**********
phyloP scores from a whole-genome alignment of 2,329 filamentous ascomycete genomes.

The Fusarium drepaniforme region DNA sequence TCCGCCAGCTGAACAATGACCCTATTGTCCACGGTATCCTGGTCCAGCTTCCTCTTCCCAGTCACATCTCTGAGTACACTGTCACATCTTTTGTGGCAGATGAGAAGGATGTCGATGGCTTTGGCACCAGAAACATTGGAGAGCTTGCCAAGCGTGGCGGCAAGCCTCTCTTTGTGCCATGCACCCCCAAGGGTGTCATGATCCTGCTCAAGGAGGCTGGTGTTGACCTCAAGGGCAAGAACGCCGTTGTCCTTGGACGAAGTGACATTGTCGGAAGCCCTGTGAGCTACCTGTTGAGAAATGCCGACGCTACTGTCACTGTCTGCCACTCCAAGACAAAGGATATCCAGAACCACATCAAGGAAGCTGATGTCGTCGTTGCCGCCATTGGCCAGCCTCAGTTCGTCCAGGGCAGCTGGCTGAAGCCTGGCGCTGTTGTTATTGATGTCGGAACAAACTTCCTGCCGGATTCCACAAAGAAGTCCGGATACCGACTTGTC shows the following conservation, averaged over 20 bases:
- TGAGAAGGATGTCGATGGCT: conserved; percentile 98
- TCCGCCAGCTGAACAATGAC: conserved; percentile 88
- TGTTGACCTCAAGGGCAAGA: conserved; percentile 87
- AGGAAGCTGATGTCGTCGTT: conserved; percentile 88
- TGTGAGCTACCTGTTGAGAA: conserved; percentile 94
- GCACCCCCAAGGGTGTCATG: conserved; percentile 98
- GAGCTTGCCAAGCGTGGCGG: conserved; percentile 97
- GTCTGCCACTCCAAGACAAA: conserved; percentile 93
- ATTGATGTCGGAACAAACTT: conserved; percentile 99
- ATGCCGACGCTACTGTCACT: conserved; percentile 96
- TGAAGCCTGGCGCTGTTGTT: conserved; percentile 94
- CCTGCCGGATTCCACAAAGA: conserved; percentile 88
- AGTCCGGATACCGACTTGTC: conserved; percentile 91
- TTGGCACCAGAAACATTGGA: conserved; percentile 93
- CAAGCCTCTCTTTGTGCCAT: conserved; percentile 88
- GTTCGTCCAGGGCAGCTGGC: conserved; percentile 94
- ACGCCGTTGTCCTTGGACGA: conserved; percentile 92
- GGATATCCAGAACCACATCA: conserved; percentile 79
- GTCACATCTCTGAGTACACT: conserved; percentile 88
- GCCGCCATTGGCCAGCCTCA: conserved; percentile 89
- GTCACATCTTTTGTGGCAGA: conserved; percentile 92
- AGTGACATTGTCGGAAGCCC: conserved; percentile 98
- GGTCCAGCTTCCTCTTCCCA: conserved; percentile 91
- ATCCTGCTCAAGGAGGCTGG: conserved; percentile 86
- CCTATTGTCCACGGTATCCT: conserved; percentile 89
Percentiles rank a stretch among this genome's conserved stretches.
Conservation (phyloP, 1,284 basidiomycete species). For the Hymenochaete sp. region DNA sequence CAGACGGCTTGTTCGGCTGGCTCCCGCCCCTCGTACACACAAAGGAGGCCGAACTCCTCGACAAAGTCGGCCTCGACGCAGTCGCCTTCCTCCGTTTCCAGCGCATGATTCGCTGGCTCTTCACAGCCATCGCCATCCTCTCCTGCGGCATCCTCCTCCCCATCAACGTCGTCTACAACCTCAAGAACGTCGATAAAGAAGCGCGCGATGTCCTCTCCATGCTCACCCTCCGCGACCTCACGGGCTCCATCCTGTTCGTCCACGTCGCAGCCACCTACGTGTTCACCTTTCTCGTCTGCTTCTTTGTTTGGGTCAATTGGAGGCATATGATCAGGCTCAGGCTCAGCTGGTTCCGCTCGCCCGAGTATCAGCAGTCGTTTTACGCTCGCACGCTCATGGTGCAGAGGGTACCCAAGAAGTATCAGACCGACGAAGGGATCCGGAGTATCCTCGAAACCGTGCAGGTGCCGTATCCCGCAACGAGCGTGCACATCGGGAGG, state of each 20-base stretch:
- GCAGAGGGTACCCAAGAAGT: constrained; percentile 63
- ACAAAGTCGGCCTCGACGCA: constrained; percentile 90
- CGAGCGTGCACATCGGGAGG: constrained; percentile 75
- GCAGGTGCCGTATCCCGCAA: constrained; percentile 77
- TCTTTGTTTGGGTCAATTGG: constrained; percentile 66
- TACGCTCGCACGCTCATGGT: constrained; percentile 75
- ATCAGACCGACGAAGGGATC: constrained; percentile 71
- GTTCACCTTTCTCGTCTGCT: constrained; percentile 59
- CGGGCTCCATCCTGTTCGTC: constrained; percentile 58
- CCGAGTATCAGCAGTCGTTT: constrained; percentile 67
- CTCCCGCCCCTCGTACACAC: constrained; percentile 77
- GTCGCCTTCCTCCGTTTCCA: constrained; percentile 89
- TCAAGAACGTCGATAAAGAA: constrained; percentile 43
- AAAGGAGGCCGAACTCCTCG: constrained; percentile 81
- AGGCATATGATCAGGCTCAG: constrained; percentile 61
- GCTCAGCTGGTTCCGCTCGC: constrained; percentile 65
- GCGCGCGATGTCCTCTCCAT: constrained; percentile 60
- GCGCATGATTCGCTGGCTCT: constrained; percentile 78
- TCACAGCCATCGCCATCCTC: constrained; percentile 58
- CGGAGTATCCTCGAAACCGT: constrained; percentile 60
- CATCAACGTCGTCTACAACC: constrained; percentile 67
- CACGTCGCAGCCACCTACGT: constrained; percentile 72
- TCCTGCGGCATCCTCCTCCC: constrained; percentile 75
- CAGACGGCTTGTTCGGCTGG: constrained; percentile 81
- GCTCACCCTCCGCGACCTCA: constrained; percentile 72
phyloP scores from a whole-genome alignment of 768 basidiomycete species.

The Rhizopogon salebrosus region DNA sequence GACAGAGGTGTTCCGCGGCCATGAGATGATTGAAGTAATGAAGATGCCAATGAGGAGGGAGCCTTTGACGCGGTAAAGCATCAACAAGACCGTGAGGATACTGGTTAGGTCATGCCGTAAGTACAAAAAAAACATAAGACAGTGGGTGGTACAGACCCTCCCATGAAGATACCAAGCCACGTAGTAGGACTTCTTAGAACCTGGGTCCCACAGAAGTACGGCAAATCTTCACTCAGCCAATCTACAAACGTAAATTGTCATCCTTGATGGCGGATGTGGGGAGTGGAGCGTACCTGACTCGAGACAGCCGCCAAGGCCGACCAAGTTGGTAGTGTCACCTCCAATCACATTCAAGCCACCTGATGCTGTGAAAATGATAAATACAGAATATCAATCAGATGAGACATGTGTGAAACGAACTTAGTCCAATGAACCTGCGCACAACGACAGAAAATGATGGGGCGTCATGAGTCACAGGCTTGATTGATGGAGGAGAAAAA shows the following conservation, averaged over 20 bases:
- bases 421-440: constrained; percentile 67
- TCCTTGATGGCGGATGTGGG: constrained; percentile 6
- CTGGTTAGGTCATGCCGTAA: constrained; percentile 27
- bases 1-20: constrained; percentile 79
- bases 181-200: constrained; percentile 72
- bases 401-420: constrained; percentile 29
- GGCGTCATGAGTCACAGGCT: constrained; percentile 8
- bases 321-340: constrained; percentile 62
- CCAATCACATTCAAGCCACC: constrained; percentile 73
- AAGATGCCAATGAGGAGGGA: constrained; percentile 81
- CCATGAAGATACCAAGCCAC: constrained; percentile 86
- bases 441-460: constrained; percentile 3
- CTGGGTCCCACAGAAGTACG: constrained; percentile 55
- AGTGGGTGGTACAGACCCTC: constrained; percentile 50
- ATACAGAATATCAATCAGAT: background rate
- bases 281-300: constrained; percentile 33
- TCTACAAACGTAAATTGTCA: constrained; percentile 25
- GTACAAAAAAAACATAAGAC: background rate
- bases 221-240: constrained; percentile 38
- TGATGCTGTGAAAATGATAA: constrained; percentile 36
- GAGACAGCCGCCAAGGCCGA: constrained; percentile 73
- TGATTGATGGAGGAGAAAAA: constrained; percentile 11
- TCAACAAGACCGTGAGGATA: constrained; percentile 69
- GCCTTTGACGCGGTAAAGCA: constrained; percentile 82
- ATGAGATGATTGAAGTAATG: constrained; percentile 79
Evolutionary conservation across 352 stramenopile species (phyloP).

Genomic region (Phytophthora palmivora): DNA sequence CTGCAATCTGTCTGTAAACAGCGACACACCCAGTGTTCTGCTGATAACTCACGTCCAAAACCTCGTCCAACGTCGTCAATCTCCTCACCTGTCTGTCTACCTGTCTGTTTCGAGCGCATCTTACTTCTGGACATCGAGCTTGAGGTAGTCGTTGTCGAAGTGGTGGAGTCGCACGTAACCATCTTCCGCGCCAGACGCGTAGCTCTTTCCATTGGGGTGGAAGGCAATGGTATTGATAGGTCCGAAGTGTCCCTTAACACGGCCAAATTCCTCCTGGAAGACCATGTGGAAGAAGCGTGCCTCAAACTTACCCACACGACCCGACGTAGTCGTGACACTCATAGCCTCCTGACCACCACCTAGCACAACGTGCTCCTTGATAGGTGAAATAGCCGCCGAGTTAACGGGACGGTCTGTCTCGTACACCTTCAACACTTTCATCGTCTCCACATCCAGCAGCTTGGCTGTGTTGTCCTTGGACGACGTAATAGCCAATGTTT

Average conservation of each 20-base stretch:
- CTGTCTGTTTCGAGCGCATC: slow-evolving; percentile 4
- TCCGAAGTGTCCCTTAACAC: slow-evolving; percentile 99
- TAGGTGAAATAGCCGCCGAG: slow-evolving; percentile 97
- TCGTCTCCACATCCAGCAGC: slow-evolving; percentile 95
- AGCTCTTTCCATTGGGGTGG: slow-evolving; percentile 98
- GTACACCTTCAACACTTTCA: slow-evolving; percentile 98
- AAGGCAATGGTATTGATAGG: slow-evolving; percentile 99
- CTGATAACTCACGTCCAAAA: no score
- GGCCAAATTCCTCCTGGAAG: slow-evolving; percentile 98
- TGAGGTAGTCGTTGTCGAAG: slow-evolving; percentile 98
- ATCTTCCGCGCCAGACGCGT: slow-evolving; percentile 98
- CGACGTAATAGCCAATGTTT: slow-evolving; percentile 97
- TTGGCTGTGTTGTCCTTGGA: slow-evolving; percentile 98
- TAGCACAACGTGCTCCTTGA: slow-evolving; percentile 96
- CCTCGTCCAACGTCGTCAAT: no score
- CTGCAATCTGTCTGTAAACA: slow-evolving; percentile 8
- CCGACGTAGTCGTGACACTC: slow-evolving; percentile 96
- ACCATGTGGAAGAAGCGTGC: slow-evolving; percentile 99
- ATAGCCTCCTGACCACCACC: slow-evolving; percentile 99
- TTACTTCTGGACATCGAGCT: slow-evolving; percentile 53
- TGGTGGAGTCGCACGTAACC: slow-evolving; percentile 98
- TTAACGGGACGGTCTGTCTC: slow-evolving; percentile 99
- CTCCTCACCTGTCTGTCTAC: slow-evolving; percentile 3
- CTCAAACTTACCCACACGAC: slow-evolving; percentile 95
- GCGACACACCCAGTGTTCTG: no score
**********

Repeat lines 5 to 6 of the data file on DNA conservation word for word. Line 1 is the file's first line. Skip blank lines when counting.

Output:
- TGTTGACCTCAAGGGCAAGA: conserved; percentile 87
- AGGAAGCTGATGTCGTCGTT: conserved; percentile 88